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Home Hardware owner on new building traffic, apartment

Home Hardware manager Theo Bandstra on potential apartment and traffic at new Smithers building.
Design of the planned new Home Hardware building on Third Avenue in Smithers. Bulkley Valley Engineering Services illustration

Home Hardware is building a new 12,500-square-foot building at Third Avenue and King Street, and manager Theo Bandstra said someone’s going to live there if the Town’s proposed Downtown Revitalization Tax Exemption that would give this building a five-year municipal tax exemption of 75 per cent works out.

Bandstra said it all depends if he is eligible and what the parameters are if and when the new tax exemption is passed.

“It will be a bit more upscale,” said Bandstra of the concept for the apartment, estimated now to be about 450 square feet..

“If you think of the Downtown Revitalization Project, they’re trying to create a bit of a vibe,” he added.

New builds with two residential suites or renovations in the downtown core where at least 50 per cent of the reno goes to residential use would qualify for a 100 per cent exemption for five years. Downtown is defined by the Town as Highway 16 to Railway Avenue, from Queen Street to King Street.

Smithers council approved the permit application for the new Home Hardware building at its Feb. 13 general meeting. The residential suite would be on the second floor.

The new store area of 10,500 square feet would be more than double the current store space, which has been a hardware store for over 40 years. Theo and Alyssa Bandstra have owned and managed the store since September 2013.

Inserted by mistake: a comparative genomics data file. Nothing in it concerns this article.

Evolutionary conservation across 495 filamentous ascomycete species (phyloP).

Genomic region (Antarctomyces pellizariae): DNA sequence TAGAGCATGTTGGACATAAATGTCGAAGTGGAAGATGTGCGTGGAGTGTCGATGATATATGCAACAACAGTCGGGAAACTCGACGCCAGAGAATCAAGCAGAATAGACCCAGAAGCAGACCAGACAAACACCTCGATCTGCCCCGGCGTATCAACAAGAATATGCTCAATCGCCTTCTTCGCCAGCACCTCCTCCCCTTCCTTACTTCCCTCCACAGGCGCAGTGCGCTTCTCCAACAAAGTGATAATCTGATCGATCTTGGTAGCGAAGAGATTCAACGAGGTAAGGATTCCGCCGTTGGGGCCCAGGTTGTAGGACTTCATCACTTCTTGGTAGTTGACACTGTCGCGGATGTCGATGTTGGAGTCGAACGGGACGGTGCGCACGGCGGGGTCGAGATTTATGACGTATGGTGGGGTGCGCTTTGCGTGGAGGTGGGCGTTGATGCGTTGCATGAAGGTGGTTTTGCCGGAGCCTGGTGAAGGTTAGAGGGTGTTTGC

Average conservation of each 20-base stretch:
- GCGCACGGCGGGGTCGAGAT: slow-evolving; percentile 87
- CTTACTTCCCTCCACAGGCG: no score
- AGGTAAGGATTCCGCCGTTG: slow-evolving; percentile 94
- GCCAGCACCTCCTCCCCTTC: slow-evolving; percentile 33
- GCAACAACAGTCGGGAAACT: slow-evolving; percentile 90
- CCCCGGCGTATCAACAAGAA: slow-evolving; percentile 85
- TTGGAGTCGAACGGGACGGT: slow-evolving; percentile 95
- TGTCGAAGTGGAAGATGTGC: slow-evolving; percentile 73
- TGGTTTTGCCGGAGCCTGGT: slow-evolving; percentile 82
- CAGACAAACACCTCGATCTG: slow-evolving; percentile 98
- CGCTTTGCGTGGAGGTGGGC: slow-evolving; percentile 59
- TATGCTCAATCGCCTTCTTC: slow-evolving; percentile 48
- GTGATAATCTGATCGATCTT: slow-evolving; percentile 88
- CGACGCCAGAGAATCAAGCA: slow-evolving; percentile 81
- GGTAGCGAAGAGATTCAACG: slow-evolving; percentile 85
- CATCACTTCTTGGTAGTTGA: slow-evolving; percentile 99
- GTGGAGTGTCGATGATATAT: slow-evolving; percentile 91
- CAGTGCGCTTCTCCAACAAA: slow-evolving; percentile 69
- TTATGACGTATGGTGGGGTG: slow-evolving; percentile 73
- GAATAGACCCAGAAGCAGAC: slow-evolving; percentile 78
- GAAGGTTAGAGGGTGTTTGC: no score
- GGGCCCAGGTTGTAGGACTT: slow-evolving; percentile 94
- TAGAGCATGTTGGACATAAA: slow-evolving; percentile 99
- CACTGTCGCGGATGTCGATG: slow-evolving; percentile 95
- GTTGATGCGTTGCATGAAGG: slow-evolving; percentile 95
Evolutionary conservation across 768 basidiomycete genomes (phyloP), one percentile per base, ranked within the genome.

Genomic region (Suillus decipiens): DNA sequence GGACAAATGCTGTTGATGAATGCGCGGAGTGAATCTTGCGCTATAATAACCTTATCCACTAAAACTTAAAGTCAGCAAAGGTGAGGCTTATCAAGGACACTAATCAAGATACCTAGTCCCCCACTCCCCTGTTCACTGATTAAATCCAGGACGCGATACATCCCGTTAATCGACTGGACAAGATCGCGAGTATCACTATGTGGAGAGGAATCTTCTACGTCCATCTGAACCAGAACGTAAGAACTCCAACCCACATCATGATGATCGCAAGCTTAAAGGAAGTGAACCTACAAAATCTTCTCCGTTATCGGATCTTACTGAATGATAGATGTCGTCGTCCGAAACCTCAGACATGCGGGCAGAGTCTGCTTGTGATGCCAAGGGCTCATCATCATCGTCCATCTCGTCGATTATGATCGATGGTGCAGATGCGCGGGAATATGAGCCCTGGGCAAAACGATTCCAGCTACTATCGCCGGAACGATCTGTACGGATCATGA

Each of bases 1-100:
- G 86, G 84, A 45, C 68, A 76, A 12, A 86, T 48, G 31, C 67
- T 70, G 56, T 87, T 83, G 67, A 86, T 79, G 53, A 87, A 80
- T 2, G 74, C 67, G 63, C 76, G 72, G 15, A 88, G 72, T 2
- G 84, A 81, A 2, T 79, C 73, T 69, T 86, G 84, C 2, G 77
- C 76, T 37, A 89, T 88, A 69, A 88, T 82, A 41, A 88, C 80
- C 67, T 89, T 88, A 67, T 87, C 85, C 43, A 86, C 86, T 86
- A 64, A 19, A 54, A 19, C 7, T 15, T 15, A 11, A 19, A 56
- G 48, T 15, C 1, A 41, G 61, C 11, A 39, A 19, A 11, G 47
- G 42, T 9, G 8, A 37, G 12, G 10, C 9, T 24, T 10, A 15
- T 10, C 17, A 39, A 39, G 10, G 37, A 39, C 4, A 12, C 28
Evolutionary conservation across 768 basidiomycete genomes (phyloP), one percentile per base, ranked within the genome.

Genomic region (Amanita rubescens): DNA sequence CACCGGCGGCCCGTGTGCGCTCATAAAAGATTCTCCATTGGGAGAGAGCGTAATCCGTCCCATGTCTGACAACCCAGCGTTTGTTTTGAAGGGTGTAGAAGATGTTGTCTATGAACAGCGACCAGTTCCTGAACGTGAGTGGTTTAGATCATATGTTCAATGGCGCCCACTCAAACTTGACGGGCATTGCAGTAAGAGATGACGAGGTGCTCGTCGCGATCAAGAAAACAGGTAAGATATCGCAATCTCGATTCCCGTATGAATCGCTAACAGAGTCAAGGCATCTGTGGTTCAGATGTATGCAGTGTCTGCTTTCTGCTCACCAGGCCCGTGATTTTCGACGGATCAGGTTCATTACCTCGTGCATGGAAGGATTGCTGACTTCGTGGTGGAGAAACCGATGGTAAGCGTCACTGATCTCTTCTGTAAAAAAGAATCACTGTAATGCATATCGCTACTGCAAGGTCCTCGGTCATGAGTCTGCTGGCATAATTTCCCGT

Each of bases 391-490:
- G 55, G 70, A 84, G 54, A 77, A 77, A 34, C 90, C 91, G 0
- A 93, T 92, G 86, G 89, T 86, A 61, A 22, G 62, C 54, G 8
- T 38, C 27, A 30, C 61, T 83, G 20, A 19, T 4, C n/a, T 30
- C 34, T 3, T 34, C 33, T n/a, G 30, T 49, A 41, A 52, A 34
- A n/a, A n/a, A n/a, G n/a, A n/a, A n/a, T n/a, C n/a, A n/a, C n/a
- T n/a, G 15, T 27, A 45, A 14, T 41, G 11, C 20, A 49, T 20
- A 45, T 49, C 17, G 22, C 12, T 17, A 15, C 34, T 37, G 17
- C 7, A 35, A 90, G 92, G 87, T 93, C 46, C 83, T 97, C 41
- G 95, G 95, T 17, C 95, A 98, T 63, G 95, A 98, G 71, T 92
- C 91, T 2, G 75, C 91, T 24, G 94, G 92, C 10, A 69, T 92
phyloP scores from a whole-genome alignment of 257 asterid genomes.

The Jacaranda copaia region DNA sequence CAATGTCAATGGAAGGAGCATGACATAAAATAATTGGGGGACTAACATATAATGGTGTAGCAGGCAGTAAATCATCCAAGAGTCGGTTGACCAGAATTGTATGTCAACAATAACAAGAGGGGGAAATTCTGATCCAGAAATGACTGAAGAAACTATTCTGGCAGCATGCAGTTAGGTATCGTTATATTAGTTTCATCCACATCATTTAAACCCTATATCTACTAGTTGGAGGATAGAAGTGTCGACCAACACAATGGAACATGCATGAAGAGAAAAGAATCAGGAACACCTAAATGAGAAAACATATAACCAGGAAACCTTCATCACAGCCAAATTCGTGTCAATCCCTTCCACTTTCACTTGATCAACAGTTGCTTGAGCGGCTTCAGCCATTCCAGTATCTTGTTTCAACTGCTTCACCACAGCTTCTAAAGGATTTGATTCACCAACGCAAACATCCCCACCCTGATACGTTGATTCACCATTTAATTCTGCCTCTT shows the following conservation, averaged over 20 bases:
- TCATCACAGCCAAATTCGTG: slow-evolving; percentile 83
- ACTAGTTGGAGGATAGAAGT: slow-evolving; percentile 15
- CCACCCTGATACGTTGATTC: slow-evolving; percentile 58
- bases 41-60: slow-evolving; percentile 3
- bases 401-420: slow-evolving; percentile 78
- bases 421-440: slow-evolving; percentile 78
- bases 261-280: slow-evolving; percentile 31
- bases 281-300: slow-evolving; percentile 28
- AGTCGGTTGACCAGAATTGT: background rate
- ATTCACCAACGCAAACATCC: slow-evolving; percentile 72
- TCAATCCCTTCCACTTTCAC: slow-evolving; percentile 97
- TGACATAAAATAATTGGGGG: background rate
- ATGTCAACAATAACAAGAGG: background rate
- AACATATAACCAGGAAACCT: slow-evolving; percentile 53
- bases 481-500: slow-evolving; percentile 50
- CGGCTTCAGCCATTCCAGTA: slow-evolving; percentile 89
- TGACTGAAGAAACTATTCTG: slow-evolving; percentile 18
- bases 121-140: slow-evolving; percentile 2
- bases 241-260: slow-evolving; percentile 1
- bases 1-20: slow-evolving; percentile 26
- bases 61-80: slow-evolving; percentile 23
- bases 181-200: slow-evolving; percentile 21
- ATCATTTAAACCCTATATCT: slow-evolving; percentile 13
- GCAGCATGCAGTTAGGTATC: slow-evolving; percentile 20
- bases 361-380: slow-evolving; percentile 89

Groundbreaking is expected in May, with current and newly hired employees moving in by January or February of next year.

Parking will be accessed from Third Avenue across from the post office and via a back lane. Delivery and service trucks would access the back lane from King Street across from Muheim Memorial Elementary School.

Bandstra said staying downtown was important to him, and the opportunity came up when the land became for sale in late 2016. Traffic should not be an issue, he said.

“That’s part of revitalizing your downtown. More density means more people, and … I think that’s what the Town’s looking for,” he said, adding that there will be two empty lots between the building and King Street.

New rules do not require parking be provided downtown, but Home Hardware plans on having 21 paved parking stalls, including two accessible stalls. There will also be indented street parking like that in front of Heartstrings.

Alpine theme efforts are being made with traditional wood and rock elements. A 750-sq.-ft three season greenhouse building is part of the design, as are murals for the walls without windows. There will also be a 500-sq.-ft. storage compound.

Red brick sidewalk would run along its front on Third Avenue to King Street.

Staff also took it upon themselves to get involved, according to Bandstra. A wishlist was put up by them that included a 42-inch flat screen TV for the staff room — for training purposes, of course.

“The Lord has blessed us with this opportunity and we are thrilled. We look forward to the staff having a better work environment and giving customers a larger assortment and more enjoyable place to get what they need,” said Bandstra.

He also warned the charming checkered floor would not be moving with them.

The new Smithers Home Hardware would be by the intersection of King Street and Third Avenue, across the street from the post office on one side, Muheim Memorial Elementary on another, and next door to Heartstrings. Chris Gareau photo